Alternatives to Potentially Inappropriate Medications in the Elderly

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In 2015, the American Geriatrics Society released an update to the Beer’s Criteria for Potentially Inappropriate Medications in the Elderly.   An article appearing in the November 2015 edition of JAGS, highlights possible alternatives to some of the medications included in the 2015 update.  This article focuses on two areas: High-Risk Medications and Harmful Drug-Disease Interactions in the Elderly.  Specific drug classes discussed include drugs with high anticholinergic activity, non-steroidal anti-inflammatory drugs (NSAIDs), and drugs with significant CNS activity.

First generation antihistamines such as diphenhydramine (Benadryl, Tylenol-PM) are both highly anticholinergic and sedating.  Safer alternatives include intranasal saline flushes, intranasal corticosteroids such as fluticasone (Flonase), and second-generation or less sedating antihistamines such as loratadine (Claritin).

Chronic use of oral NSAIDs such as ibuprofen or naproxen increases the risk of gastric bleeding, and acute kidney injury especially in older adults with a history of peptic ulcer disease, chronic kidney disease, hypertension, or heart failure.  Possible alternatives may include topical NSAIDS such as diclofenac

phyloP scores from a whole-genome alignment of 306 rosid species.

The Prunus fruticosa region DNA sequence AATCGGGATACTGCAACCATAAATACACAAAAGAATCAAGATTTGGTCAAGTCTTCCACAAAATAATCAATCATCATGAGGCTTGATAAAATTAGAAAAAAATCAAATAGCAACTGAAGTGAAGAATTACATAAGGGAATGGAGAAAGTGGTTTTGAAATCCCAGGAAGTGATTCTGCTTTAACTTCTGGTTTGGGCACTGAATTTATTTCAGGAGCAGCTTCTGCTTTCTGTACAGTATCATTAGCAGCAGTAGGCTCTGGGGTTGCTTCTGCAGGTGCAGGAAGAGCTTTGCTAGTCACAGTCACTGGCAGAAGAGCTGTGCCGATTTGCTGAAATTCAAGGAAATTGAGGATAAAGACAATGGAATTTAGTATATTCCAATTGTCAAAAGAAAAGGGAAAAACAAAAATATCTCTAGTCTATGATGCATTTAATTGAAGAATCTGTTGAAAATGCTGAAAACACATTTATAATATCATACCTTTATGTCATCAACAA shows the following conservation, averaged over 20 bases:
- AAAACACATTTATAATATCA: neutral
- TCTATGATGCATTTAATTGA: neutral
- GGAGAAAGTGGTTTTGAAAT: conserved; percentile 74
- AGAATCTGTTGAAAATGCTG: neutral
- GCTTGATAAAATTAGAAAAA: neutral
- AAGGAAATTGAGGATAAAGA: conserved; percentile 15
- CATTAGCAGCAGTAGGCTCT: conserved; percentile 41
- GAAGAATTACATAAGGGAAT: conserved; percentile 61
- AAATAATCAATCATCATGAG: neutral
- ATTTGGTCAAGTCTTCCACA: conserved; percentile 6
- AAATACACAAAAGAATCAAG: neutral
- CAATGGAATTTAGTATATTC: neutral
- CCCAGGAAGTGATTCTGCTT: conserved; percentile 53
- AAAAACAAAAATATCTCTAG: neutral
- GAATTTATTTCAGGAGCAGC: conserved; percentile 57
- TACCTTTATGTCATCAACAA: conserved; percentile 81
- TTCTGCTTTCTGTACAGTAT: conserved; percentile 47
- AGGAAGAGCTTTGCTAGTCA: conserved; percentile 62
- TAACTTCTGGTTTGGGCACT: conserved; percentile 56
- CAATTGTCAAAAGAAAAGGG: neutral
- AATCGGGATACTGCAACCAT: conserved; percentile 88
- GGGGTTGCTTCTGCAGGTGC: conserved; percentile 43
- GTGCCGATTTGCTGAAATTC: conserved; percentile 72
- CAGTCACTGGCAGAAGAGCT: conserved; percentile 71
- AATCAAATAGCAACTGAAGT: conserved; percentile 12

(Voltaren gel and Flector patch) and topical lidocaine (lidocaine gel).

Medication classes with significant CNS activity in older adults include antipsychotics and benzodiazepines especially at higher doses for longer duration.  Risks include falls, cognitive impairment, and sedation.  It is important to limit the dose and duration of antipsychotics when used for delirium or for the behavioral complications of dementia.

Alternatives for High-Risk Medications in the Elderly

  1. First-generation antihistamines (Benadryl, ChlorTrimeton). Avoid using for sleep.  For allergic symptoms, consider second-generation antihistamines (Claritin, Zyrtec) or nasal corticosteroids (Flonase) or saline flushes.
  2. Long-acting antidiabetics (glyburide, chlorpropamide). Consider glipizide, metformin.

Alternatives for Harmful Drug-Disease Interactions in the Elderly

  1. Avoid benzodiazepines (Valium, Ativan, Xanax) and nonbenzodiazepine hypnotics (Ambien, Sonata). Consider Buspar or an antidepressant such as Cymbalta, Effexor, or Remeron especially if anxiety, insomnia, or symptoms of depression.
  2. Avoid drugs with significant anticholinergic activity such as chlorpromazine, loxapine, olanzapine, and trifluoperazine.  Consider haloperidol, risperidone, or quetiapine, but only for short duration at the lowest effective dose.

Chronic Kidney Disease or Chronic Renal Failure (eGFR < 30 mL/min)

  1. Avoid all NSAIDs including ibuprofen, naproxen, and celecoxib (Celebrex). Consider acetaminophen, Cymbalta (arthritis, neuropathic pain), topical NSAIDS (Flector patch, Voltaren gel), Lidocaine gel and patch


References:   1. Hanlon JT et al Alternative Medications for Medications in the Use of High-Risk Medications in the Elderly and Potentially Harmful Drug–Disease Interactions in the Elderly Quality Measures JAGS November 2015 Vol. 63 No. 11 pp. e8-818

This article was originally published in our monthly issue of From the Front Lines – a monthly publication that shares best practices and medication-related challenges faced by “front line” staff in long-term care and post-acute (LTCPAC) facilities.

>>> From the Front Lines – February 2016 <<<